21. 21. Who Are The Actors? • Their Roles: • Experimenters • Hacktivists • Cyber criminals • Information Warriors • Employees • Dumpster divers • Natural disasters • Terrorist activities 21
  22. 22. Who Are The Actors? • Malicious Code! • Key loggers – Stealing your keystrokes • Viruses • Denial of service • Turning your computer into a zombie aka “Bot” 22
  23. 23. Cyber Crime In the News 23
  24. 24. Cyber Crime Statistics! •Insider threats are responsible for over 80% of small business issues. •There are over 70,000 active viruses ; and exponentially growing •Information Security threats can damage or destroy small business •33% businesses with 100 employees or less had a computer incident Source: NIST 24
  25. 25. Cyber Crime Statistics! Small Business Cyber Crime Report •42 % of businesses has a Laptop theft •44% of businesses suffered from Insider Abuse •21% of businesses reported Denial of Service •50% of businesses detected a viruses •20% of business systems became a “Bot” Source: Computer Security Institute Survey 25
  26. 26. Cyber Crime Statistics! Reported Data Breaches •2007 - there were 445 data breaches reported •2008 – there were 656 data breaches reported •2009 – approx. 392 data breaches reported. Source: October 9, 2009 USAToday 26
  27. 27. Chronology of Data Breaches 27
  28. 28. Chronology of Data Breaches The 354,537,108 indicates the total number of records compromised 28
  30. 30. Business Continuity & Disaster Recovery Planning NIST IT Security Fundamentals For Small Business Contingency and Disaster Recover planning considerations • What happens if there is a disaster (flood, fire, tornado, etc) or a contingency (power outage, sewer backup, accidental sprinkler activation, etc)? Do you have a plan for restoring business operations during or after a disaster or a contingency? Since we all experience power outages or brownouts from time to time, do you have Uninterruptible Power Supplies (UPS) on each of your computers and critical network components? They allow you to work through short power outages and to save your data when the electricity goes off. • Conduct an inventory of all information used in running your business. • Do you know where each type of information is located (on which computer or server)? • Have you prioritized your business information so that you know which type of information is most critical to the operation of your business – and, therefore, which type of information must be restored first in order to run your most critical operations? • If you have never (or not recently) done a full inventory of your important business information, now is the time. For a very small business, this shouldn’t take longer than a few hours. For a larger small business, this might take from a day to a week or so. • While you are doing this inventory, ensure that the information is prioritized relative to importance for the entire business, not necessarily for a single part of the business. When you have your prioritized information inventory (on an electronic spreadsheet), add three columns to address the kind of protection that each type of information needs. Some information will need protection for confidentiality, some for integrity, and some for availability. 30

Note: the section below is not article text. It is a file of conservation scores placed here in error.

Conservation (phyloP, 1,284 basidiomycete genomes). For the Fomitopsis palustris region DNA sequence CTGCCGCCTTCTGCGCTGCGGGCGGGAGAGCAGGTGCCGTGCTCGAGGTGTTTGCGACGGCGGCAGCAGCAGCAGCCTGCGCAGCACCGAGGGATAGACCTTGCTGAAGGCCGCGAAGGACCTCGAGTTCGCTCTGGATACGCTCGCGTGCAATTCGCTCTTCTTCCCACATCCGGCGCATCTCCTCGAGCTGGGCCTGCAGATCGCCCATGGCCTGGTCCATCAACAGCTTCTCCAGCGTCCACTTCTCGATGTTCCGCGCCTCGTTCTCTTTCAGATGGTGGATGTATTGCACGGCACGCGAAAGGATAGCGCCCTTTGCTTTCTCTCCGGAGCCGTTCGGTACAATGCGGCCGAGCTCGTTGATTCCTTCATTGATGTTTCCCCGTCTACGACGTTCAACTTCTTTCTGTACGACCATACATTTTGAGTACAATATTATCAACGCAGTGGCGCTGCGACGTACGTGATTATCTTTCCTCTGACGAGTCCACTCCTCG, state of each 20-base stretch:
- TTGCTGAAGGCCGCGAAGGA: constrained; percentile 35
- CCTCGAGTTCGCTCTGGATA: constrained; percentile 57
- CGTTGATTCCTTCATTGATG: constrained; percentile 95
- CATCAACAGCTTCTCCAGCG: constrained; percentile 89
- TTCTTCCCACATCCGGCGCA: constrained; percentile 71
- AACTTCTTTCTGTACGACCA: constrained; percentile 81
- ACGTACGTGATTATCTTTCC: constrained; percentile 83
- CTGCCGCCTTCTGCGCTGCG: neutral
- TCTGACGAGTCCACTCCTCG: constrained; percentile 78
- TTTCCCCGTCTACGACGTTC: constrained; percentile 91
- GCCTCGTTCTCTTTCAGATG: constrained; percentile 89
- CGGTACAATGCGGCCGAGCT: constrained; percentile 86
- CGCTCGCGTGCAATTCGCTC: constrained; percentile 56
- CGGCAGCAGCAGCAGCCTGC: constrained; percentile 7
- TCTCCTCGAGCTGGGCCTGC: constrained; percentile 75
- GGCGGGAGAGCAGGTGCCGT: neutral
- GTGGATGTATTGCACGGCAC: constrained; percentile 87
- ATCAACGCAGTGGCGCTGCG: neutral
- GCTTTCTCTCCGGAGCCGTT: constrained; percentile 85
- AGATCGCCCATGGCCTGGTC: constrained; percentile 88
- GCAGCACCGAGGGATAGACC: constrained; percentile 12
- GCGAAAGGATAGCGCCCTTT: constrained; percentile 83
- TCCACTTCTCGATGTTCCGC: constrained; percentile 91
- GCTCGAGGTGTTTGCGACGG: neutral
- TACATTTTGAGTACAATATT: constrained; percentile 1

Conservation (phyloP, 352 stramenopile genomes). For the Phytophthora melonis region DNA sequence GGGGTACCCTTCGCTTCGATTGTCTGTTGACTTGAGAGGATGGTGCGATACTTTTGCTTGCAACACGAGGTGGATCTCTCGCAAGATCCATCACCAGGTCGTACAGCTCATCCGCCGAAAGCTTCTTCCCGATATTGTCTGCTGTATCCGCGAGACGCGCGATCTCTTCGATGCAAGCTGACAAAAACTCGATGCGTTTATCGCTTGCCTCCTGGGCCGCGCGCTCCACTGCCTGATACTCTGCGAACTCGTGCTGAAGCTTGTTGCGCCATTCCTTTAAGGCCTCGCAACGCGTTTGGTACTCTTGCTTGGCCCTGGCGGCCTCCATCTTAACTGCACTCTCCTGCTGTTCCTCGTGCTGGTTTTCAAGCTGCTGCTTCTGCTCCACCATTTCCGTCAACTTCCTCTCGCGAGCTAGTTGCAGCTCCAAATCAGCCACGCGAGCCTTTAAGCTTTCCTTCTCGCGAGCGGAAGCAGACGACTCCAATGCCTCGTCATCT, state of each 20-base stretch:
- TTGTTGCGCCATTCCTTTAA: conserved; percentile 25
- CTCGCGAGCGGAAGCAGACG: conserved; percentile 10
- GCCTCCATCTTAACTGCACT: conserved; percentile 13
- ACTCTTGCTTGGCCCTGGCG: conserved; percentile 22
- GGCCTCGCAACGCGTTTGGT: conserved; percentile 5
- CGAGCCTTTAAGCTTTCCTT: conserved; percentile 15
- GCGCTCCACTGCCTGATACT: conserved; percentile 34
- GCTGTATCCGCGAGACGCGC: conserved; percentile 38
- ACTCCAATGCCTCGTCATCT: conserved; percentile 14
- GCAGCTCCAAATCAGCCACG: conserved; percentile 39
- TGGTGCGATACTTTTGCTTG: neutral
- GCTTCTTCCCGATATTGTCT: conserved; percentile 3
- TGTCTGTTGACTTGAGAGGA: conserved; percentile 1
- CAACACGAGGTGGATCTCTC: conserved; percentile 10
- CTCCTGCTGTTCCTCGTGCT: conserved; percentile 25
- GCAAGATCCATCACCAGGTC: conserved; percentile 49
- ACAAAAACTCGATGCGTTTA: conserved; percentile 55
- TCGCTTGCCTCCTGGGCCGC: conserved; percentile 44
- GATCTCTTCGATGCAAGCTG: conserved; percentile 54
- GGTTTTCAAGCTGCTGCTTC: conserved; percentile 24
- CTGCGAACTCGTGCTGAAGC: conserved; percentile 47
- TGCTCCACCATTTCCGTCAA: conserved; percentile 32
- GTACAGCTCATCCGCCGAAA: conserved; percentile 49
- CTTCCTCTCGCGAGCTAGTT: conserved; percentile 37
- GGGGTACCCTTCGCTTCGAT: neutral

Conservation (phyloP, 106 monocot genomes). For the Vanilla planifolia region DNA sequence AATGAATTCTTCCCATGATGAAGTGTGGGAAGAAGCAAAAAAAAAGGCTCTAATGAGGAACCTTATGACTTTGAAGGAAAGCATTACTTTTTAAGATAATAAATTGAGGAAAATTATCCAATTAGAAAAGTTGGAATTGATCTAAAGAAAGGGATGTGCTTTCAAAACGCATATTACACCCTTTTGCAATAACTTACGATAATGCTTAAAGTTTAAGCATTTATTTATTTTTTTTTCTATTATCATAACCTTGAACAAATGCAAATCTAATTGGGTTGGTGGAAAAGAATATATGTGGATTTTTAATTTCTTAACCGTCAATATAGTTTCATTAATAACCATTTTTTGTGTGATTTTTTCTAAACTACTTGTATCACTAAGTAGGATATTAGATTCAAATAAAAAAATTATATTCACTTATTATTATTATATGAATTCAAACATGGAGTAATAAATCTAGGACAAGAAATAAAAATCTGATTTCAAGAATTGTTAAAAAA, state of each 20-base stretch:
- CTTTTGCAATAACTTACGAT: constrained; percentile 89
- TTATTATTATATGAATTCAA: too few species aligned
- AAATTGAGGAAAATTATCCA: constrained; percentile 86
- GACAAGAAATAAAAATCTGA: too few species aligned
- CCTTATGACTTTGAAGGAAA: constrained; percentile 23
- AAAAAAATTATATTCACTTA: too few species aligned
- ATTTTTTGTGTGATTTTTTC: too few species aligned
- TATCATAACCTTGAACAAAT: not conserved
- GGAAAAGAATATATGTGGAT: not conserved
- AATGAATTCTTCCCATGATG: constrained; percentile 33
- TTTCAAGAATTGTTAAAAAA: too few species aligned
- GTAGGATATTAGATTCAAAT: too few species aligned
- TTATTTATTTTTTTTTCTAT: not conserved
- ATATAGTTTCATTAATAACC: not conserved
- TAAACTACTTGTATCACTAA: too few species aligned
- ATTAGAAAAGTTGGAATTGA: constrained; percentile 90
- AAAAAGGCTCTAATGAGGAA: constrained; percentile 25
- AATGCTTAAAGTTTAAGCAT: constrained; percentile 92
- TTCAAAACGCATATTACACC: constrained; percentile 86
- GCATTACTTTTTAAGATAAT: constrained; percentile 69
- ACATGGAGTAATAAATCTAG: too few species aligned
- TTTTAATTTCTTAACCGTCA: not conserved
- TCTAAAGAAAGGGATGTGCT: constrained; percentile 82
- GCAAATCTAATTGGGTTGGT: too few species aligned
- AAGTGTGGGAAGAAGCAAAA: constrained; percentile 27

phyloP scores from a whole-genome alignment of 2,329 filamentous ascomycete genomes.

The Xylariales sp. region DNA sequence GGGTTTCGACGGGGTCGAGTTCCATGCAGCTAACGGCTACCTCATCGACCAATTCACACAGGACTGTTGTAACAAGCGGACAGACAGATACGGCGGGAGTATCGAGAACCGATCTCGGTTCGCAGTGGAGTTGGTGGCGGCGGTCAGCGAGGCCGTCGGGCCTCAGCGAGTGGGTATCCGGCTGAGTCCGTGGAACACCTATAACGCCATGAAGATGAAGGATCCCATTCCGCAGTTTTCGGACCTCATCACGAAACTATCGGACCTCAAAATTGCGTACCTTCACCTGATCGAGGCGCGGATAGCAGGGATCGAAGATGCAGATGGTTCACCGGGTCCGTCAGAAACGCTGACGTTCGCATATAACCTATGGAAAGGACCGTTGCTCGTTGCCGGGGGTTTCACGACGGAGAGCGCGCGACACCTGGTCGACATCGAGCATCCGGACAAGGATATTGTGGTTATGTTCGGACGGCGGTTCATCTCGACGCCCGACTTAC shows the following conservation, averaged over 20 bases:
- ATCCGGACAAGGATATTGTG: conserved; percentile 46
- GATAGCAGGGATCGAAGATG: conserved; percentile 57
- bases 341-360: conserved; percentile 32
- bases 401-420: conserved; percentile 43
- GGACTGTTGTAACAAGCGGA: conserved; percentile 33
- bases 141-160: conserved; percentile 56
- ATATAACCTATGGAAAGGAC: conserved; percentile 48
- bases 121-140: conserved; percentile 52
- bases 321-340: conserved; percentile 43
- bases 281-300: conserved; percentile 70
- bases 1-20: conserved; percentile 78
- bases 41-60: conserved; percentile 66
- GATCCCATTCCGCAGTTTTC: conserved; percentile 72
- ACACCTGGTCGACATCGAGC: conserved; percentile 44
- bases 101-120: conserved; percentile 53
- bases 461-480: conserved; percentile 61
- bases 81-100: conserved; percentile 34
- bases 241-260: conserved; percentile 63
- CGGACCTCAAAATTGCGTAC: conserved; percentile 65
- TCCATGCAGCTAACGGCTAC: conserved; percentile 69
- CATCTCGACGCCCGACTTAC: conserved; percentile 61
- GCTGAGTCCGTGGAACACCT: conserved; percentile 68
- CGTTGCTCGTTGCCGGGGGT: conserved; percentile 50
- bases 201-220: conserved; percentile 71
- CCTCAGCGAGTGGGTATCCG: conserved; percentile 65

32. 32. Identifying Business Critical Assets 32
  33. 33. Identifying Business Critical Assets 33
  34. 34. Identifying Business Critical Assets 34
  35. 35. Actions for The Business Owner To Take • Identify what threats are a danger to your business? Many threats are found in a specific geographic area – what is a common threat in your area? • As you read/research your trade/professional publications, take note of the data security issues covered in these publications. Ask yourself “Is my business vulnerable to something like this? If so, what have others done that I could copy to protect my business?” • As you network with your peers, talk cyber security issues. Give and get advice, hints, tips, etc. • Make every effort to stay in touch with and on top of every threat or incident that does or could affect your business. • Join InfraGard to get critical information about current threats in your local area (and to act as eyes and ears to help protect our nation!). • ( - membership application form is online – membership is free in most areas of our nation) 35
  37. 37. Safeguarding Critical Assets • The “Absolutely Necessary” actions that a small business should take to protect its information, systems, and networks. • People • Processes • Technology 37
  38. 38. Safeguarding Critical Assets • People • People are the weakest link of the three components of Information Security! 38